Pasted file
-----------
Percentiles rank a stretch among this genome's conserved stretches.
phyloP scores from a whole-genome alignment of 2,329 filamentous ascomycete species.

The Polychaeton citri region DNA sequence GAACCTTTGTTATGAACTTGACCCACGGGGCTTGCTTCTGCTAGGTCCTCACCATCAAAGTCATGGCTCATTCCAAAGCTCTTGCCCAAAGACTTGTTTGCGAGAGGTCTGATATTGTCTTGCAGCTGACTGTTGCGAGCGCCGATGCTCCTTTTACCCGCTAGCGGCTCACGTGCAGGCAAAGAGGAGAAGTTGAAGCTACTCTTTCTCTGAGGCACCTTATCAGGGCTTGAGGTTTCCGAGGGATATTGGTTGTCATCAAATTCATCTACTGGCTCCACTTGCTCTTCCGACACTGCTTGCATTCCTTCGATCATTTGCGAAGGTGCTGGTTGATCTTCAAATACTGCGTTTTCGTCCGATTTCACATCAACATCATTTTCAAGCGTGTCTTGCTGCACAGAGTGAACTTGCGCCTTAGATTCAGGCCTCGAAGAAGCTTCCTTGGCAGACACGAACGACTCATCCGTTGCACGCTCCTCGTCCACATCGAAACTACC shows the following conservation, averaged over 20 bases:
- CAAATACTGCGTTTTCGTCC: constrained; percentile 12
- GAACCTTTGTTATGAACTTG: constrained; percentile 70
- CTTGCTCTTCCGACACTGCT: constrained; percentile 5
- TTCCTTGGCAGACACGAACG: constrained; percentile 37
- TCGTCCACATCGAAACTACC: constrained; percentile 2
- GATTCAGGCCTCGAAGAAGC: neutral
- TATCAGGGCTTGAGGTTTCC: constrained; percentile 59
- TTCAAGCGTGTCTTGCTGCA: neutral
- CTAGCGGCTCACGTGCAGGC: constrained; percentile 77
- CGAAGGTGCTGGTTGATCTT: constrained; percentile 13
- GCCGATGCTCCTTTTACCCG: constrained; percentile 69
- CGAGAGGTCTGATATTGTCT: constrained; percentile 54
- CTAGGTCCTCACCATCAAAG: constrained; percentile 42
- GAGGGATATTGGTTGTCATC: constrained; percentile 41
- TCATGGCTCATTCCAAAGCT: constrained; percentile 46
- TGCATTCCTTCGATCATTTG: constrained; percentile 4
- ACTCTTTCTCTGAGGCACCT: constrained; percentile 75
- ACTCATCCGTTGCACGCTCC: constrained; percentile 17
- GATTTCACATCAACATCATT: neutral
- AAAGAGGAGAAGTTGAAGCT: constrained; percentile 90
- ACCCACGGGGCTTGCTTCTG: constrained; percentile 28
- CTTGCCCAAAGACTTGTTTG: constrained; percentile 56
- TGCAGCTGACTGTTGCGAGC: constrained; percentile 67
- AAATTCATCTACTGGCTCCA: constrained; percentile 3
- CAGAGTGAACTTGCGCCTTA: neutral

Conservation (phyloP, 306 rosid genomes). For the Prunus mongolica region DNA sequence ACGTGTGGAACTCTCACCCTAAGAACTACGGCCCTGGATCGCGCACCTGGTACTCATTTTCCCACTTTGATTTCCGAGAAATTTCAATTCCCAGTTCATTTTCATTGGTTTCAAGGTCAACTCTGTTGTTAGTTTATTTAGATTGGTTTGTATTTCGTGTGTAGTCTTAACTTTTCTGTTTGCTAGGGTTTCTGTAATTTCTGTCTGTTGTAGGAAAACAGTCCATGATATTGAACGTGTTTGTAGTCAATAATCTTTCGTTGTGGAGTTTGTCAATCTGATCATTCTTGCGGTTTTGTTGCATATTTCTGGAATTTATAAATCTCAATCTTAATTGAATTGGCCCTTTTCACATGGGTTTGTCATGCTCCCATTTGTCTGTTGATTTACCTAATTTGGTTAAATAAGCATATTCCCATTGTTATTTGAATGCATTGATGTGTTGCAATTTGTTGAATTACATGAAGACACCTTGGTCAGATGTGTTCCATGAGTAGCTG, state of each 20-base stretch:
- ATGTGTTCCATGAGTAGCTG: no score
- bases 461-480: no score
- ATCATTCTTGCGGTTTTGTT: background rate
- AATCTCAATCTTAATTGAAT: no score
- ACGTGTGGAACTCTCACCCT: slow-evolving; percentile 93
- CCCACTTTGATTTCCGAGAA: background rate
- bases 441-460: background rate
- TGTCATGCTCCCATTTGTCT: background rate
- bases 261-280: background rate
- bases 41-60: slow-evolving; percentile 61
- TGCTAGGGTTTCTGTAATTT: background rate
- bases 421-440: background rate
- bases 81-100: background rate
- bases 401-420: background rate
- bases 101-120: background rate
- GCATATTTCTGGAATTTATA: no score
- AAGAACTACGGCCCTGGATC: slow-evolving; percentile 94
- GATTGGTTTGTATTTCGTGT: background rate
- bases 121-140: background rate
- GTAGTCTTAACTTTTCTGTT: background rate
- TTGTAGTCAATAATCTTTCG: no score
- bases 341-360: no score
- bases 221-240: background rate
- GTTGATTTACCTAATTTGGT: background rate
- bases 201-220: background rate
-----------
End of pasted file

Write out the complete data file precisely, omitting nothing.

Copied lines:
Percentiles rank a stretch among this genome's conserved stretches.
phyloP scores from a whole-genome alignment of 2,329 filamentous ascomycete species.

The Polychaeton citri region DNA sequence GAACCTTTGTTATGAACTTGACCCACGGGGCTTGCTTCTGCTAGGTCCTCACCATCAAAGTCATGGCTCATTCCAAAGCTCTTGCCCAAAGACTTGTTTGCGAGAGGTCTGATATTGTCTTGCAGCTGACTGTTGCGAGCGCCGATGCTCCTTTTACCCGCTAGCGGCTCACGTGCAGGCAAAGAGGAGAAGTTGAAGCTACTCTTTCTCTGAGGCACCTTATCAGGGCTTGAGGTTTCCGAGGGATATTGGTTGTCATCAAATTCATCTACTGGCTCCACTTGCTCTTCCGACACTGCTTGCATTCCTTCGATCATTTGCGAAGGTGCTGGTTGATCTTCAAATACTGCGTTTTCGTCCGATTTCACATCAACATCATTTTCAAGCGTGTCTTGCTGCACAGAGTGAACTTGCGCCTTAGATTCAGGCCTCGAAGAAGCTTCCTTGGCAGACACGAACGACTCATCCGTTGCACGCTCCTCGTCCACATCGAAACTACC shows the following conservation, averaged over 20 bases:
- CAAATACTGCGTTTTCGTCC: constrained; percentile 12
- GAACCTTTGTTATGAACTTG: constrained; percentile 70
- CTTGCTCTTCCGACACTGCT: constrained; percentile 5
- TTCCTTGGCAGACACGAACG: constrained; percentile 37
- TCGTCCACATCGAAACTACC: constrained; percentile 2
- GATTCAGGCCTCGAAGAAGC: neutral
- TATCAGGGCTTGAGGTTTCC: constrained; percentile 59
- TTCAAGCGTGTCTTGCTGCA: neutral
- CTAGCGGCTCACGTGCAGGC: constrained; percentile 77
- CGAAGGTGCTGGTTGATCTT: constrained; percentile 13
- GCCGATGCTCCTTTTACCCG: constrained; percentile 69
- CGAGAGGTCTGATATTGTCT: constrained; percentile 54
- CTAGGTCCTCACCATCAAAG: constrained; percentile 42
- GAGGGATATTGGTTGTCATC: constrained; percentile 41
- TCATGGCTCATTCCAAAGCT: constrained; percentile 46
- TGCATTCCTTCGATCATTTG: constrained; percentile 4
- ACTCTTTCTCTGAGGCACCT: constrained; percentile 75
- ACTCATCCGTTGCACGCTCC: constrained; percentile 17
- GATTTCACATCAACATCATT: neutral
- AAAGAGGAGAAGTTGAAGCT: constrained; percentile 90
- ACCCACGGGGCTTGCTTCTG: constrained; percentile 28
- CTTGCCCAAAGACTTGTTTG: constrained; percentile 56
- TGCAGCTGACTGTTGCGAGC: constrained; percentile 67
- AAATTCATCTACTGGCTCCA: constrained; percentile 3
- CAGAGTGAACTTGCGCCTTA: neutral

Conservation (phyloP, 306 rosid genomes). For the Prunus mongolica region DNA sequence ACGTGTGGAACTCTCACCCTAAGAACTACGGCCCTGGATCGCGCACCTGGTACTCATTTTCCCACTTTGATTTCCGAGAAATTTCAATTCCCAGTTCATTTTCATTGGTTTCAAGGTCAACTCTGTTGTTAGTTTATTTAGATTGGTTTGTATTTCGTGTGTAGTCTTAACTTTTCTGTTTGCTAGGGTTTCTGTAATTTCTGTCTGTTGTAGGAAAACAGTCCATGATATTGAACGTGTTTGTAGTCAATAATCTTTCGTTGTGGAGTTTGTCAATCTGATCATTCTTGCGGTTTTGTTGCATATTTCTGGAATTTATAAATCTCAATCTTAATTGAATTGGCCCTTTTCACATGGGTTTGTCATGCTCCCATTTGTCTGTTGATTTACCTAATTTGGTTAAATAAGCATATTCCCATTGTTATTTGAATGCATTGATGTGTTGCAATTTGTTGAATTACATGAAGACACCTTGGTCAGATGTGTTCCATGAGTAGCTG, state of each 20-base stretch:
- ATGTGTTCCATGAGTAGCTG: no score
- bases 461-480: no score
- ATCATTCTTGCGGTTTTGTT: background rate
- AATCTCAATCTTAATTGAAT: no score
- ACGTGTGGAACTCTCACCCT: slow-evolving; percentile 93
- CCCACTTTGATTTCCGAGAA: background rate
- bases 441-460: background rate
- TGTCATGCTCCCATTTGTCT: background rate
- bases 261-280: background rate
- bases 41-60: slow-evolving; percentile 61
- TGCTAGGGTTTCTGTAATTT: background rate
- bases 421-440: background rate
- bases 81-100: background rate
- bases 401-420: background rate
- bases 101-120: background rate
- GCATATTTCTGGAATTTATA: no score
- AAGAACTACGGCCCTGGATC: slow-evolving; percentile 94
- GATTGGTTTGTATTTCGTGT: background rate
- bases 121-140: background rate
- GTAGTCTTAACTTTTCTGTT: background rate
- TTGTAGTCAATAATCTTTCG: no score
- bases 341-360: no score
- bases 221-240: background rate
- GTTGATTTACCTAATTTGGT: background rate
- bases 201-220: background rate